Managing Your Worm Farm

Managing Your Worm Farm

There are many aspects to managing your worm farm but a few hints based on our practice and experience may help you:

1. Use a cover, we sell organic jute covers (which the worms love but eat through in around 3 months) and our new Longlife covers which will last for years. The cover helps the worms to come to the surface to feed (always feed under the cover) as it keeps the top tray of the worm farm darker. By keeping the cover moist you are maintaining the correct moisture level in the worm farm which will keep the worms happy and provide you with around 200mls of liquid per week.

You can also use newspaper but avoid too much coloured ink and remember it does not breathe as well and dries out quicker. You can use underfelt/carpet offcuts but leach them first thoroughly, for several days at least, changing the water regularly, as there may be pesticide/ chemical residues. We recommend our covers above these other options.

2. Feed under half the cover only each day. By alternating from side to side you will soon realise how much your worms are eating. Theoretically worms eat their body weight each day, therefore if you started with 1000 worms (weighing 250grams) they should eat 250grams per day but in reality this will vary with the season and a more accurate figure in practice is more like 125 grams per thousand worms per day. This is why we recommend starting with 2000 worms as the average household is likely to generate up to 1kg of worm food per day so you make a more significant impact on that waste quicker. Remember DO NOT OVERFEED as it will lead to smelly sour crop (anaerobic decomposition).

If your worms did not eat at least half the food left on day one by day three in the alternating feeding method described above – DONT FEED THEM until at least half the food is gone.

3. Never cover the whole surface area with food – always allow an area on the edges to remain food free so the worms have somewhere to retreat to and then return to the food from. See point 2 above also. Remember that feeding may slow in hotter and colder weather so try to ensure your worm farm temperature is regulated eg, a wet towel over the farm in summer; a new position in winter to catch a little morning sun may help with the extremes.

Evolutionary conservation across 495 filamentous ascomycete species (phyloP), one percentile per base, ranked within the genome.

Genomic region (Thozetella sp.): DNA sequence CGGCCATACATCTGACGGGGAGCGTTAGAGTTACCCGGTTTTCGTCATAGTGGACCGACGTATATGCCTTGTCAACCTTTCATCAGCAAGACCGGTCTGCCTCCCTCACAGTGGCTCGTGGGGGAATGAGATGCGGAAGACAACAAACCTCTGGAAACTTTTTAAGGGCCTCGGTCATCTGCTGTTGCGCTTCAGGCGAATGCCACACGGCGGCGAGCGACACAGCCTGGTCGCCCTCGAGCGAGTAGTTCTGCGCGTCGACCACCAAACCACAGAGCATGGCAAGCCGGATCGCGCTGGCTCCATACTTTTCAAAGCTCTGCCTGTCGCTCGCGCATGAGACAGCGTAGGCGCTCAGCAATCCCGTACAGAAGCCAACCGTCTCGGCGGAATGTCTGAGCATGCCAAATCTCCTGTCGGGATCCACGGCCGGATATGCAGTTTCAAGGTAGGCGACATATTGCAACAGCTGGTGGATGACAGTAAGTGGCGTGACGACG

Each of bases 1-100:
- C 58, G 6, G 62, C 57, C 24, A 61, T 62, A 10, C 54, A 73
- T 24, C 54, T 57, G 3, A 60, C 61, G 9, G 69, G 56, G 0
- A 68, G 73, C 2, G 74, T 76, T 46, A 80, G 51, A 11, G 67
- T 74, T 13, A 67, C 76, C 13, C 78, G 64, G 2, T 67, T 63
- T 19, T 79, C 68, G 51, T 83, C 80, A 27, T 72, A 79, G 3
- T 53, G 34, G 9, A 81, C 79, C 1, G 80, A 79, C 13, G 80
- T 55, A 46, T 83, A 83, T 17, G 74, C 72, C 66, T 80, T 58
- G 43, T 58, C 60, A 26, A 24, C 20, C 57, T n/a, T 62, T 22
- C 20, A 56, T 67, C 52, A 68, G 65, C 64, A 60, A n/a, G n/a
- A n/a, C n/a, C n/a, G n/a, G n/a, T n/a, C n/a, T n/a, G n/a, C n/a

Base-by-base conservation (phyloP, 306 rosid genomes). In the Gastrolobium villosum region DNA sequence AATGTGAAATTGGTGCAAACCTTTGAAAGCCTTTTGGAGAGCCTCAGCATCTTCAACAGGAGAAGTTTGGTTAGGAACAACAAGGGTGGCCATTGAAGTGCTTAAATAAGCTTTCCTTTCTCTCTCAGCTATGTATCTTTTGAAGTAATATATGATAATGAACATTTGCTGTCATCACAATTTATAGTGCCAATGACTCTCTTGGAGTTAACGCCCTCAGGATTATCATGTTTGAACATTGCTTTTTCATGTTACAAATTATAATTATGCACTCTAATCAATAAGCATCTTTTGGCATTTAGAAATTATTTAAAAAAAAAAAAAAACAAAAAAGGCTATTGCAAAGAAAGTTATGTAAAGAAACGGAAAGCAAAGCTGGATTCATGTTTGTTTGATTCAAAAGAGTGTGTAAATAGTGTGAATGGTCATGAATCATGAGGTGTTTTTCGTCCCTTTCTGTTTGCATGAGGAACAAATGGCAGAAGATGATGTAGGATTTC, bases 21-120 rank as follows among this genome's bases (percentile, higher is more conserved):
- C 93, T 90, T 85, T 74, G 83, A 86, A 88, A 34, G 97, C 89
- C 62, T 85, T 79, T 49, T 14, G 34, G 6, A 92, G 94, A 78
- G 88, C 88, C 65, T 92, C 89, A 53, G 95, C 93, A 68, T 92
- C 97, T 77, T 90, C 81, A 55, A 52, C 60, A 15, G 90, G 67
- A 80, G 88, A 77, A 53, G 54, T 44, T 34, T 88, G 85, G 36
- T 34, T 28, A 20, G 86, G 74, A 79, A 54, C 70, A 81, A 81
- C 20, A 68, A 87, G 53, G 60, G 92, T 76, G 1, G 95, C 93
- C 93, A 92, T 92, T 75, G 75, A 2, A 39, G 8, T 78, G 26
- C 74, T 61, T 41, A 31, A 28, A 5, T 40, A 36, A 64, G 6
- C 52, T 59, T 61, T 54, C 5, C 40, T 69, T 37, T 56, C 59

4. SCRAP advises getting up into your second bedding/feeding tray quickly (say within 4-6 weeks of starting) as this increases room for the worms to breed and feed thereby increasing the amount of food they can convert. The original coconut fibre (coir) bedding will ensure the second tray sits flush to the surface of tray 1 and you can begin feeding directly into the second tray as the residue of foods in tray 1 are finished off.

The above advice relates primarily to the Reln/Tumbleweed range of worm farms but can be generally applied to almost any design of worm farm. In future editions we will add to the range of hints and advice and welcome your feedback by email to support@scrapltd.com.au

aa

SCRAP 380 Worm Farm for larger organisations up to 300 people.

Share on facebook
Share on twitter
Share on google
Share on linkedin
Share on pinterest

Related Posts

Sustainable Living

Sustainable Schools Program

SCRAP’s Sustainable Schools Program began in 2000 when a consortium of partners came together to offer the EcoSnapshot Day in which schools undertook 5 audits and surveys covering – Solid Waste, Energy, Water, Biodiversity and Materials Use and Management in one day resulting in a comprehensive benchmarking of their environmental performance and great hands-on education

Read More »
Sustainable Living

Biodiversity

Australia is full of it but we’re losing it fast through destruction of habitat. We need to find that balance between using resources for our needs while maintaining the right of other species to exist. This is at the core of sustainable living and it is on a head on course with our modern system

Read More »
Sustainable Living

Irrigation

The driest continent on Earth other than Antarctica should have its act together on water, don’t you agree? Well despite our obvious failures, in some ways,we do and KISSS (Kapillary Irrigation Sub-Surface System is one of those areas where we have wins. The system can save at least half the water needed for irrigation and

Read More »
Item added to cart.
0 items - $0.00